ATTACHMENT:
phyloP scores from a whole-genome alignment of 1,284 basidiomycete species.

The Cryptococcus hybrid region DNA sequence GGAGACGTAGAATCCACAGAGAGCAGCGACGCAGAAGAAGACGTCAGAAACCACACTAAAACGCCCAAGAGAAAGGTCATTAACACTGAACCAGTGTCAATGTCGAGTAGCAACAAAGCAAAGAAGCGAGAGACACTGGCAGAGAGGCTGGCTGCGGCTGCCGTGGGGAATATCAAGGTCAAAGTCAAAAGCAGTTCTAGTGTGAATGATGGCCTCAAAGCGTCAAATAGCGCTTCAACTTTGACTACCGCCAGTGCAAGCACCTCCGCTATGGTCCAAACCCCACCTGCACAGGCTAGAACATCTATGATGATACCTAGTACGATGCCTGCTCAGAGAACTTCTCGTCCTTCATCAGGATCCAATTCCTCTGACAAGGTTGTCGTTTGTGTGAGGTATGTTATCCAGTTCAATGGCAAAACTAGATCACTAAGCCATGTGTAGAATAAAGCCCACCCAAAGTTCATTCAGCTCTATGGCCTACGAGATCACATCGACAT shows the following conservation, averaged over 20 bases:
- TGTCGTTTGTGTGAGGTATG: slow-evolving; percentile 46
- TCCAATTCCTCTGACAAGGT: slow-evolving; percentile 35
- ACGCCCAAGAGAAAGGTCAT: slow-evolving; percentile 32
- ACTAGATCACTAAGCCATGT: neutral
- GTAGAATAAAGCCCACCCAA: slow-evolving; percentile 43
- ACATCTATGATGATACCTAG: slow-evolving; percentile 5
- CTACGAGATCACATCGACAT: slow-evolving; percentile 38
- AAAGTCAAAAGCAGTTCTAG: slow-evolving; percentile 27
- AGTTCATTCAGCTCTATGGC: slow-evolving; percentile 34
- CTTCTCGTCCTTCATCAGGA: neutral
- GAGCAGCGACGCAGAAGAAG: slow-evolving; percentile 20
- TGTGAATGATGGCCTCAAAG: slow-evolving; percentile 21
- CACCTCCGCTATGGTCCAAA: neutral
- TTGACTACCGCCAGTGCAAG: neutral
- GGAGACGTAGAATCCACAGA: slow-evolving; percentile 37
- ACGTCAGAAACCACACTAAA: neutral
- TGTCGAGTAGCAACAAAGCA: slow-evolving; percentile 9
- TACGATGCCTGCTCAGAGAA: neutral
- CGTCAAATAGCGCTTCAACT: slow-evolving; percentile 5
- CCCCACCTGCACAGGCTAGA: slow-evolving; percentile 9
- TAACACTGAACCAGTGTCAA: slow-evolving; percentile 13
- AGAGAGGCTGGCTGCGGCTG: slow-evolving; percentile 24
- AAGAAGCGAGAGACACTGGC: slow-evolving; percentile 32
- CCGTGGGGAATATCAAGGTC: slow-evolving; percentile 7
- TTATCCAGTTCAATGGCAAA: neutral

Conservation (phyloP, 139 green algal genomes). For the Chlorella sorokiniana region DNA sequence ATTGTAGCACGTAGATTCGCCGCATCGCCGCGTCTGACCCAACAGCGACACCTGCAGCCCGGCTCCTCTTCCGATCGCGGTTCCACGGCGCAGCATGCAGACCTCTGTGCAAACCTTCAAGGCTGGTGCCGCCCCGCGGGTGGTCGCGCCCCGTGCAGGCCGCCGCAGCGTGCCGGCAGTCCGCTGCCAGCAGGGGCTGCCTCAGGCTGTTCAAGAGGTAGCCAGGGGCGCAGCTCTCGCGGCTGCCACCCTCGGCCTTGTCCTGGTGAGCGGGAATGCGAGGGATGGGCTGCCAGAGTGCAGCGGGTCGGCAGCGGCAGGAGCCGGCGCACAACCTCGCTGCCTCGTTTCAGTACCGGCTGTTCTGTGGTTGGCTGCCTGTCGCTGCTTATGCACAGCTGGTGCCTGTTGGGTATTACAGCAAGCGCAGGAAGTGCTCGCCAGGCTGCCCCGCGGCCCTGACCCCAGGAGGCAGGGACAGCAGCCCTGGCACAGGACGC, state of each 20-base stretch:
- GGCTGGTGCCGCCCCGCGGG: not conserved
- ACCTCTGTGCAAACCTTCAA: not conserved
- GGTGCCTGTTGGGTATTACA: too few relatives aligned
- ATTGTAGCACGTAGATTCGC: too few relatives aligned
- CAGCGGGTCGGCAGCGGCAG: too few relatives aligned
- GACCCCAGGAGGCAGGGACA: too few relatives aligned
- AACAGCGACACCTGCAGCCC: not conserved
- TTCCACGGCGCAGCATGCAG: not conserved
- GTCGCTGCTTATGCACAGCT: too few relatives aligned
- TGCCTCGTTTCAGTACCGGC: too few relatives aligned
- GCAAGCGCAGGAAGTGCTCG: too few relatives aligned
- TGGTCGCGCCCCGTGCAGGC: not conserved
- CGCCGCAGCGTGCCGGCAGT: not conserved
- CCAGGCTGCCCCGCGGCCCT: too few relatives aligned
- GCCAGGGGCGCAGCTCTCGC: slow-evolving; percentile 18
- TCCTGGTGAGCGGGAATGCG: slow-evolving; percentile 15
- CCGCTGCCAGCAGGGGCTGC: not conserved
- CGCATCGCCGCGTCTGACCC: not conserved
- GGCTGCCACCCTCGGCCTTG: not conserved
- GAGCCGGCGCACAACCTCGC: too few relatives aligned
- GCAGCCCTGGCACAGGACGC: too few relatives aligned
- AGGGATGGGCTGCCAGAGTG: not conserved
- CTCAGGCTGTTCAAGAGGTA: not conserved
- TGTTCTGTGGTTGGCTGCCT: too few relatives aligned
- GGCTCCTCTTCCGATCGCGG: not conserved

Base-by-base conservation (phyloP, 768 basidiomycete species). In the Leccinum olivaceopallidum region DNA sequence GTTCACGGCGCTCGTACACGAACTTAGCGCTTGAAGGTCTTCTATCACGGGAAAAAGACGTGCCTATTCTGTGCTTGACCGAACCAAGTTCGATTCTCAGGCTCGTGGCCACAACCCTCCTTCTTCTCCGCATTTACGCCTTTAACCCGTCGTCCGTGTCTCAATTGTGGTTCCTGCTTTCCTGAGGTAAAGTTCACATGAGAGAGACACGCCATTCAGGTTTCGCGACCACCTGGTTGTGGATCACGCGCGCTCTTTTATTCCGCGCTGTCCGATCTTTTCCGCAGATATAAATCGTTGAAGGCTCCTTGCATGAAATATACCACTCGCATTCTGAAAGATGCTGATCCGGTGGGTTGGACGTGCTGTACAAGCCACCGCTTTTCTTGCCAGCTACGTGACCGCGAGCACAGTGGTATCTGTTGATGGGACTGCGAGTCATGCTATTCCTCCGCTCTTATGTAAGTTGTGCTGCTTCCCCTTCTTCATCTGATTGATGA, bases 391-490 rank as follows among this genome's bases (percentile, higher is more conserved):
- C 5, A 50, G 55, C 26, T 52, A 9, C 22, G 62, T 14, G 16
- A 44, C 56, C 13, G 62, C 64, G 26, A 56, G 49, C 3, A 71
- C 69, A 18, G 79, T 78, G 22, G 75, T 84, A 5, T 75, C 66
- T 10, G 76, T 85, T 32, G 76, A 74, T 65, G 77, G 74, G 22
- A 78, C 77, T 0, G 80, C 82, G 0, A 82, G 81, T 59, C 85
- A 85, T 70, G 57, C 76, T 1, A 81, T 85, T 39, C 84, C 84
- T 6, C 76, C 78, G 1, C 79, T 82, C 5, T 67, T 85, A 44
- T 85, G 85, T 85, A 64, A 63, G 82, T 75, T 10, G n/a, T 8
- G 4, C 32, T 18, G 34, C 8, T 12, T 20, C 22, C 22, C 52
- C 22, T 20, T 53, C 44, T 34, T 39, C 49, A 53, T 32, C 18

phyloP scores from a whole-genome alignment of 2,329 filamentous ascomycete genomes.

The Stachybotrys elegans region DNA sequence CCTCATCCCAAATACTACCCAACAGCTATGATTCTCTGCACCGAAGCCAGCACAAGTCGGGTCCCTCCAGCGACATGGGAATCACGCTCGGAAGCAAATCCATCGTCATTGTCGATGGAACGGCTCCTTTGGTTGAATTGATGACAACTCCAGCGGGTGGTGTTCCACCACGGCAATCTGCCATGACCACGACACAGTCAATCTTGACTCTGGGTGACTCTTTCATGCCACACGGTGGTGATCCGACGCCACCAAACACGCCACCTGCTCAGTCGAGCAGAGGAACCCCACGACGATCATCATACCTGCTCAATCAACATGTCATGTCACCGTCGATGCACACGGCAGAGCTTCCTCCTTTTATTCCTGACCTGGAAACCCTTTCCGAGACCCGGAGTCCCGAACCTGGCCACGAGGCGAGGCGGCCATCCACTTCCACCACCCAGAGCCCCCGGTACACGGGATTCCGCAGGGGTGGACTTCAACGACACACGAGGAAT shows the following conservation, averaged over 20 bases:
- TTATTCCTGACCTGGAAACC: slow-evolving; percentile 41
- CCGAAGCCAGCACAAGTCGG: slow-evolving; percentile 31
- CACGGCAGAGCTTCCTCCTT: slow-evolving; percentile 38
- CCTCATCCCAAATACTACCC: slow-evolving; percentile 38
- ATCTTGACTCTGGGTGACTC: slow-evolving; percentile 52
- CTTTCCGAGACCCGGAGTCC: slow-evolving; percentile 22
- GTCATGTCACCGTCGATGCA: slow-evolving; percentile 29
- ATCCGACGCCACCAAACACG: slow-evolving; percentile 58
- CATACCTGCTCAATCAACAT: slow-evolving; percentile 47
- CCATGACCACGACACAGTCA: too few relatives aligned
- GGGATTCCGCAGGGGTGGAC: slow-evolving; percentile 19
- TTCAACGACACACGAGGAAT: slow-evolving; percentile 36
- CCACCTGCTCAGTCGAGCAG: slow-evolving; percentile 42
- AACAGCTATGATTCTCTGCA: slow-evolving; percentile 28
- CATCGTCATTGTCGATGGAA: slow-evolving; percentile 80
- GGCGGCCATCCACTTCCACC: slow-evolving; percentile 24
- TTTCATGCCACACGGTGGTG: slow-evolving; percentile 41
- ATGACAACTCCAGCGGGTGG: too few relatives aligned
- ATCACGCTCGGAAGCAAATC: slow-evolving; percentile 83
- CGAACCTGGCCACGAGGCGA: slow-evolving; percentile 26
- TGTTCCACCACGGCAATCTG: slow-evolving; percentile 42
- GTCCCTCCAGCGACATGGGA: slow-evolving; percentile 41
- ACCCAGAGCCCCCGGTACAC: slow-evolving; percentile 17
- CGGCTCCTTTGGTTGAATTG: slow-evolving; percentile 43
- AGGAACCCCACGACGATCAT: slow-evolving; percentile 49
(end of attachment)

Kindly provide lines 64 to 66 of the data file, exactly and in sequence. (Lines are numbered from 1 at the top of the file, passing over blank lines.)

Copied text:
- C 22, T 20, T 53, C 44, T 34, T 39, C 49, A 53, T 32, C 18

phyloP scores from a whole-genome alignment of 2,329 filamentous ascomycete genomes.

The Stachybotrys elegans region DNA sequence CCTCATCCCAAATACTACCCAACAGCTATGATTCTCTGCACCGAAGCCAGCACAAGTCGGGTCCCTCCAGCGACATGGGAATCACGCTCGGAAGCAAATCCATCGTCATTGTCGATGGAACGGCTCCTTTGGTTGAATTGATGACAACTCCAGCGGGTGGTGTTCCACCACGGCAATCTGCCATGACCACGACACAGTCAATCTTGACTCTGGGTGACTCTTTCATGCCACACGGTGGTGATCCGACGCCACCAAACACGCCACCTGCTCAGTCGAGCAGAGGAACCCCACGACGATCATCATACCTGCTCAATCAACATGTCATGTCACCGTCGATGCACACGGCAGAGCTTCCTCCTTTTATTCCTGACCTGGAAACCCTTTCCGAGACCCGGAGTCCCGAACCTGGCCACGAGGCGAGGCGGCCATCCACTTCCACCACCCAGAGCCCCCGGTACACGGGATTCCGCAGGGGTGGACTTCAACGACACACGAGGAAT shows the following conservation, averaged over 20 bases: